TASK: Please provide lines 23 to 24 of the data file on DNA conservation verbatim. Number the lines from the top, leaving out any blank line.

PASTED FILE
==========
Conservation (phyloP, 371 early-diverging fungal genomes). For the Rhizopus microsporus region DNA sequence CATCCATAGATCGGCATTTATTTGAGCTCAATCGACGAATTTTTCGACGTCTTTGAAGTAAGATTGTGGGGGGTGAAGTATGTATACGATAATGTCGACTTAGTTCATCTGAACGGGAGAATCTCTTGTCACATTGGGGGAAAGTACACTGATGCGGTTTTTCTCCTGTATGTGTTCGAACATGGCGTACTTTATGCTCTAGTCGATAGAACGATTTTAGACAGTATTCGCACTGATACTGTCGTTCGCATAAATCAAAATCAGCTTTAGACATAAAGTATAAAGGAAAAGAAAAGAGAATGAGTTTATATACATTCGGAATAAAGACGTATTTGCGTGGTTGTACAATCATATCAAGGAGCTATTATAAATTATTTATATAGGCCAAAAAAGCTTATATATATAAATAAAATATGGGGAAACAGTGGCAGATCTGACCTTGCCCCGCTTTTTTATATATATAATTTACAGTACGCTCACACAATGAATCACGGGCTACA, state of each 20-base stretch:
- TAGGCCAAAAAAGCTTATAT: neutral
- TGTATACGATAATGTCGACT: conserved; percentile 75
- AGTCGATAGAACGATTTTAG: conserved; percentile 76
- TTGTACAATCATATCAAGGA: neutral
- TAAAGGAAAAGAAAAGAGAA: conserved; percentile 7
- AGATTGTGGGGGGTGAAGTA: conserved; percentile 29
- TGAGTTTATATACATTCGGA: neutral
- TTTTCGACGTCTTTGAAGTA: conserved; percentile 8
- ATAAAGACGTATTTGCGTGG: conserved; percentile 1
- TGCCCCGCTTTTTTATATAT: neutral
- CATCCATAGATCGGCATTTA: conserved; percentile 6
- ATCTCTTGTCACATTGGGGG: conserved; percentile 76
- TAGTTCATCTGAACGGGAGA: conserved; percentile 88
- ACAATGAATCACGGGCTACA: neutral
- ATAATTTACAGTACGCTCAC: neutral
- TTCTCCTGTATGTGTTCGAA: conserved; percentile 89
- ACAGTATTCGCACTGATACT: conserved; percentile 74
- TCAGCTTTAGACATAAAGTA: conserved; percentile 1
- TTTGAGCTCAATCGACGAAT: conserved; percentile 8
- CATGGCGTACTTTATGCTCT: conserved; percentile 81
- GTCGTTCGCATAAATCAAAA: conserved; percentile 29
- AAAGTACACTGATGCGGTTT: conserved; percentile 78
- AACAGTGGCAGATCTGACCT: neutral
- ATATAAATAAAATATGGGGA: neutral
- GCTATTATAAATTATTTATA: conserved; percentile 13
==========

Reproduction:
- AAAGTACACTGATGCGGTTT: conserved; percentile 78
- AACAGTGGCAGATCTGACCT: neutral